Emergency SOS via satellite by Apple: Locating lost hikers with satellites
For hikers lost in remote parts of the United States and Canada, calling for help means hoping for cell phone coverage, or waiting for a serendipitous rescue. But Apple’s Emergency SOS via Satellite, announced September 2022, will let people with an iPhone 14 transmit emergency messages via satellite, provided they can’t first establish a cellular connection. Texters will have a tap-through menu to create an information-dense but data-light report, and provided trees or mountains don’t block the signal, they can transmit crucial information, like what kind of injuries someone has sustained. With a clear view of the sky and fifteen seconds, a cry for help can reach space and then, even better, rescuers on Earth.
We may be decades away from replacing fossil-fuel-powered vehicles with a fully electric fleet, but at the same time, EVs have continued their impressive gains on US roadways. But the most innovative companies in the automotive industry are looking beyond just batteries and charging infrastructure. They’re making the most of what we’ve got while doing the heavy lifting that goes unnoticed: Making vehicles lighter, more aerodynamic, more useful, and less wasteful. They’re also giving us faster and extremely entertaining cars—and we’re here to honor their technical brilliance.
Grand Award Winner
Vision EQXX by Mercedes-Benz: The slipperiest EV
This year, Mercedes-Benz introduced a one-off, world-beating car with an altruistic purpose: To make the most out of the heavy batteries at the core of the growing EV fleet. The numbers for the Vision EQXX are otherworldly for an EV: 3,900 pounds of car and 747 miles on a single charge. It’s slow by EV and gasoline standards, yet modesty was the mission. So how did they do it? Here’s one trick: Its body can extend its sweptback tail at speed another eight inches, helping cut drag by half that of a normal sedan or crossover. To further augment efficiency, Mercedes-Benz opted for a Formula 1 subframe, magnesium wheels, tiny side-view mirrors, and a 100-kWh battery that the company claims is half the size and almost a third lighter than the powerpack in their production EQS sedan. Reducing mass and improving efficiency are old mechanical concepts that all manufacturers need to revisit if EVs are to succeed in the gasoline era. For that to happen, however, the breakthroughs must be this dramatic. Though it’s only a concept, the Vision EQXX may be the spark that ignites that reality.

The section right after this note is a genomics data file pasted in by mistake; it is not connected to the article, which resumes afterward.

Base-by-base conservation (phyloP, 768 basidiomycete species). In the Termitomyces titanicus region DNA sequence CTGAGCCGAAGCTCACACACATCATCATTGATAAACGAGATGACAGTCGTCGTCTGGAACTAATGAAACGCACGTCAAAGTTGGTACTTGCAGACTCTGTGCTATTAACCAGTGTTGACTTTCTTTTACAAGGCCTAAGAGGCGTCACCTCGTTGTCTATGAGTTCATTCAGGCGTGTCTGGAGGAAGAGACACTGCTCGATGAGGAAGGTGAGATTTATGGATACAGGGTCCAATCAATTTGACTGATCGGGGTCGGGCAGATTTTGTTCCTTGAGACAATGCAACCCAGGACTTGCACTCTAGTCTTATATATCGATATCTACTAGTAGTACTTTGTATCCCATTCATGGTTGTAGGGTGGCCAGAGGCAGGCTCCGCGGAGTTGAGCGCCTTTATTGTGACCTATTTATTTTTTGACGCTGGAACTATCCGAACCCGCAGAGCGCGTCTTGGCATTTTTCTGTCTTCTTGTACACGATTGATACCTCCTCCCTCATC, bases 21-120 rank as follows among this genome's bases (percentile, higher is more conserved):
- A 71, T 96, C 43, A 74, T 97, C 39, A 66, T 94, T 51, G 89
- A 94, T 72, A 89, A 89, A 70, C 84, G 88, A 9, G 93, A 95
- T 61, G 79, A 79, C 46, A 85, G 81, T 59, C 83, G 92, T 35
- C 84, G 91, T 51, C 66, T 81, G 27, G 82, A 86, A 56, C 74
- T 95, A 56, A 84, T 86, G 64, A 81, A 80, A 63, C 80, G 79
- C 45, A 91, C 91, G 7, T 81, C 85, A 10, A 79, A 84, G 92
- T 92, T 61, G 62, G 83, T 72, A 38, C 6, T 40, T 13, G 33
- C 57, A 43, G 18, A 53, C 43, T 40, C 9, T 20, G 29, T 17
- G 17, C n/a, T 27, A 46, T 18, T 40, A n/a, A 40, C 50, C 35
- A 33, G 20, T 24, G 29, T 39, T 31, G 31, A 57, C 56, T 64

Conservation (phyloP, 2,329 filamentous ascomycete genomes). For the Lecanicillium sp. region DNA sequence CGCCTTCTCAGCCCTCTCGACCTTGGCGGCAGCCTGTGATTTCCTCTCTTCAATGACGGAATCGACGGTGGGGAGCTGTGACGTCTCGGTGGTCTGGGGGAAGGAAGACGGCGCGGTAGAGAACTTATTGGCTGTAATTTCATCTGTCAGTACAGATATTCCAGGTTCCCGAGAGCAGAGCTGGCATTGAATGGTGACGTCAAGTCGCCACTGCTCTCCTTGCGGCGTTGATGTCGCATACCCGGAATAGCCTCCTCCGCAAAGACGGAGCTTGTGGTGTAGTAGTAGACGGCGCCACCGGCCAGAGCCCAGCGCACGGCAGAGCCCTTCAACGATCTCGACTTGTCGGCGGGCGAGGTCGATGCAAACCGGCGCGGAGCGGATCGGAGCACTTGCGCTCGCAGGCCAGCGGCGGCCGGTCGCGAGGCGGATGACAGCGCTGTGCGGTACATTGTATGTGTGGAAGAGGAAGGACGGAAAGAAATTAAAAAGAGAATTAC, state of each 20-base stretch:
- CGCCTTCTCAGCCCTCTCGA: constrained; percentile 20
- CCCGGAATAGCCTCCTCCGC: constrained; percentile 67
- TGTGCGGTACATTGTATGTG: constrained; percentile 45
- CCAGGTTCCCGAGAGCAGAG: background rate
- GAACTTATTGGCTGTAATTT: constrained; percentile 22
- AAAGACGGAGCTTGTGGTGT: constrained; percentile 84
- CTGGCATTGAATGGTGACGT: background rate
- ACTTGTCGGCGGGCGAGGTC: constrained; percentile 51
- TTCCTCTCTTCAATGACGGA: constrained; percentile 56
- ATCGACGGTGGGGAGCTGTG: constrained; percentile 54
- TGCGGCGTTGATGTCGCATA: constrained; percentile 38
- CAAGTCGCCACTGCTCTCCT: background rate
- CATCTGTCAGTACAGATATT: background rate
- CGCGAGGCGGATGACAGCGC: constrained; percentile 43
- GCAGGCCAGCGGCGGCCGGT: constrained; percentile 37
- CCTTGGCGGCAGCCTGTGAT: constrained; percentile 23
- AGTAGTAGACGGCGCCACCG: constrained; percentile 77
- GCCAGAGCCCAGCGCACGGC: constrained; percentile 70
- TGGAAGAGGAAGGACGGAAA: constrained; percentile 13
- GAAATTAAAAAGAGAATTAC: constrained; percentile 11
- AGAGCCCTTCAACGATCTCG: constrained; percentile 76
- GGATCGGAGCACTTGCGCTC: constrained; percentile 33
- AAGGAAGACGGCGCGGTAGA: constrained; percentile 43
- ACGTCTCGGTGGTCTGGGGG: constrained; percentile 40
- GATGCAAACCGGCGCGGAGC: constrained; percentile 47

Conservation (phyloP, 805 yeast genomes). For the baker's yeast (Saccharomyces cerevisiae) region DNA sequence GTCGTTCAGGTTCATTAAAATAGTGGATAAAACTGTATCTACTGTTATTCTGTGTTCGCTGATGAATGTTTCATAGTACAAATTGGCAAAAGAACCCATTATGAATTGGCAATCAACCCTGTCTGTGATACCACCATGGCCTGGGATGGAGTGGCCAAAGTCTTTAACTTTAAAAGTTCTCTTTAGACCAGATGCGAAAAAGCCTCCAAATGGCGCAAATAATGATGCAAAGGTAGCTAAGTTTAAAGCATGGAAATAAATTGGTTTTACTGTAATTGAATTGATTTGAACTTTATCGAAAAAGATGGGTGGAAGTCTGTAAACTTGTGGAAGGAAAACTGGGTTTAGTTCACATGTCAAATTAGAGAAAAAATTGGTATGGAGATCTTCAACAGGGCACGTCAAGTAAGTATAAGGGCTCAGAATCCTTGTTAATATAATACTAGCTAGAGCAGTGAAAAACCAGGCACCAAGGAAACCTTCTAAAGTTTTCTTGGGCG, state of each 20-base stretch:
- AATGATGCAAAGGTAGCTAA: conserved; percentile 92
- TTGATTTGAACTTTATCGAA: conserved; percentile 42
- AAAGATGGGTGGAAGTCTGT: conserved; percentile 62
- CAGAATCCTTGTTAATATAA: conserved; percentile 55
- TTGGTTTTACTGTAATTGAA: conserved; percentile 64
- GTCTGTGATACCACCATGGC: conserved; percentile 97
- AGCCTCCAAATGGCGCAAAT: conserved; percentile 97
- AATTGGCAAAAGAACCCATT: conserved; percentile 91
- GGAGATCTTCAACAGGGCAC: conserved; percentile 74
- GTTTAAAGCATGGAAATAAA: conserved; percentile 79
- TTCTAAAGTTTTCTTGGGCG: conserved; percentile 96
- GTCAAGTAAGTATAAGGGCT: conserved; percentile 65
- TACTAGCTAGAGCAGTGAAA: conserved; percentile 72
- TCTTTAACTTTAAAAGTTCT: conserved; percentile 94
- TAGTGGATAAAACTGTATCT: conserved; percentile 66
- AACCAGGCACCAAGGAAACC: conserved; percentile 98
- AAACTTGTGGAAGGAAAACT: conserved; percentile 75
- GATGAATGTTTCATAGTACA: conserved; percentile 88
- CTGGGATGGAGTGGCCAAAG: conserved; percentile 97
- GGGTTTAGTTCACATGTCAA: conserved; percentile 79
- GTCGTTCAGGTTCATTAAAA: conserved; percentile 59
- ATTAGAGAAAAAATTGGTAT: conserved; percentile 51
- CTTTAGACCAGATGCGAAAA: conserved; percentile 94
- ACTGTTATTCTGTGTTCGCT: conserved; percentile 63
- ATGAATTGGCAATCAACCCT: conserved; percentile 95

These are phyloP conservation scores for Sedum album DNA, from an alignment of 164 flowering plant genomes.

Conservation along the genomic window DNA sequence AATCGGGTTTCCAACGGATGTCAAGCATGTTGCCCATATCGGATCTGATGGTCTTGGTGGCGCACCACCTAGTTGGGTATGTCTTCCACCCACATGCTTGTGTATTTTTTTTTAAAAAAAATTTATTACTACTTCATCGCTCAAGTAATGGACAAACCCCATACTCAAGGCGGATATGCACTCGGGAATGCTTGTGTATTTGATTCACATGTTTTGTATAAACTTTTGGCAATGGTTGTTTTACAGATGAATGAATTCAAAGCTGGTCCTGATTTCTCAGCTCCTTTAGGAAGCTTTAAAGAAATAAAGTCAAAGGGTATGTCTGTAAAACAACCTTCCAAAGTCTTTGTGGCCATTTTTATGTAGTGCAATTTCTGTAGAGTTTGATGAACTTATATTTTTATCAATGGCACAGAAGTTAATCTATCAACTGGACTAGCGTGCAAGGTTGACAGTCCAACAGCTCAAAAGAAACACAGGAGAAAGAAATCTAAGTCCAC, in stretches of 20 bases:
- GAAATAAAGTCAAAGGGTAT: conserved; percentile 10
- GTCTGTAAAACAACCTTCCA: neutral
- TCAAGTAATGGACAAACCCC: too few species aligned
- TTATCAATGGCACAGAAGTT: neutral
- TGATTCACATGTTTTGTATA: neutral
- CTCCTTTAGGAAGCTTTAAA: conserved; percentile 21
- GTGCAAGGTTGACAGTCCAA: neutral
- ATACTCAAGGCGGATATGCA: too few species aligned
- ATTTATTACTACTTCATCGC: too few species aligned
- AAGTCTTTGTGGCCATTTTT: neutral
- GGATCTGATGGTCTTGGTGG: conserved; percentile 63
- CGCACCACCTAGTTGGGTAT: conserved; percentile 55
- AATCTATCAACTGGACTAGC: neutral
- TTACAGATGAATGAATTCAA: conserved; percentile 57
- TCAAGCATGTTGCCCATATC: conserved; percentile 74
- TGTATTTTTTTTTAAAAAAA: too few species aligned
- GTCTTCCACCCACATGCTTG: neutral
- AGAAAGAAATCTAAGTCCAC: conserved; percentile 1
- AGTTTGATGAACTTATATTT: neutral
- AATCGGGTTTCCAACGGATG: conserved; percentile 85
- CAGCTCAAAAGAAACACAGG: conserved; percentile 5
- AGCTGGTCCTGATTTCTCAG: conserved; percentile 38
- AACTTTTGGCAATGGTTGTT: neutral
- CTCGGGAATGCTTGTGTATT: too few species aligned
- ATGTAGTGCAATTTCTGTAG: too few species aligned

Uconnect 5 by Jeep: Putting the passenger in command
Large SUVs typically allow the people in the back to zone out and watch whatever’s on the screens in front of them. But in the Jeep Grand Wagoneer, all the fun is in the shotgun seat—and won’t distract the driver. The Uconnect 5 infotainment system can run up to eight independent displays, including a 10.3-inch touchscreen built into the passenger-side dash. To reduce distraction, Jeep tints the display so it’s a faint glow to the driver while still looking bright to the passenger. You can connect an Xbox to the HDMI port, stream a ton of titles with the built-in Amazon Fire TV, control the 360 cameras, and set the navigation system by sending a chosen route to three of the driver displays. Best of all, there’s no ugly screen-mounting hardware to clutter the polished black dash.
Pilot Sport EV by Michelin: When tires go electric
Electric vehicles—performance models especially—put the strain of extra mass and torque onto their tires. The Pilot Sport EV is the first of a growing segment of EV-specific treads designed to improve both range and grip. Typically, a manufacturer can increase range by reducing the rolling resistance—the slowing effects of friction—at the expense of grip. These Michelins find balance by putting different parts of the tire in charge of handling torque and mass: The center of the tire has a grippier compound to take the brunt of an EV’s torque, while the shoulders are optimized for lower rolling resistance. It’s a mix they honed over the last eight years on Formula E racers. Compared to the company’s gold standard, the Pilot Sport 4S, the Pilot Sport EV increases range by as much as 20 percent with nearly the same level of traction.
Android Automotive OS by Google: A car OS from an OS company
Google’s suite of car-specific software has been mediocre for the past several years. Android Auto projects a limited array of Android apps onto a car’s infotainment display; then there’s regular old Android, which is tablet software that many automakers modify for their vehicles. In either instance, their interfaces feel half-baked. Enter Android Automotive OS, which is Google’s first operating system developed specifically and only for cars. Through it, the voice assistant, maps, keyboards, and the Play store run faster and function more intuitively than a smartphone connected to Android Auto or Apple CarPlay ever could. Thanks to it, the experience on the latest Volvo, Polestar, and Chevrolet vehicles is dramatically better than anything those automakers had ever coded themselves.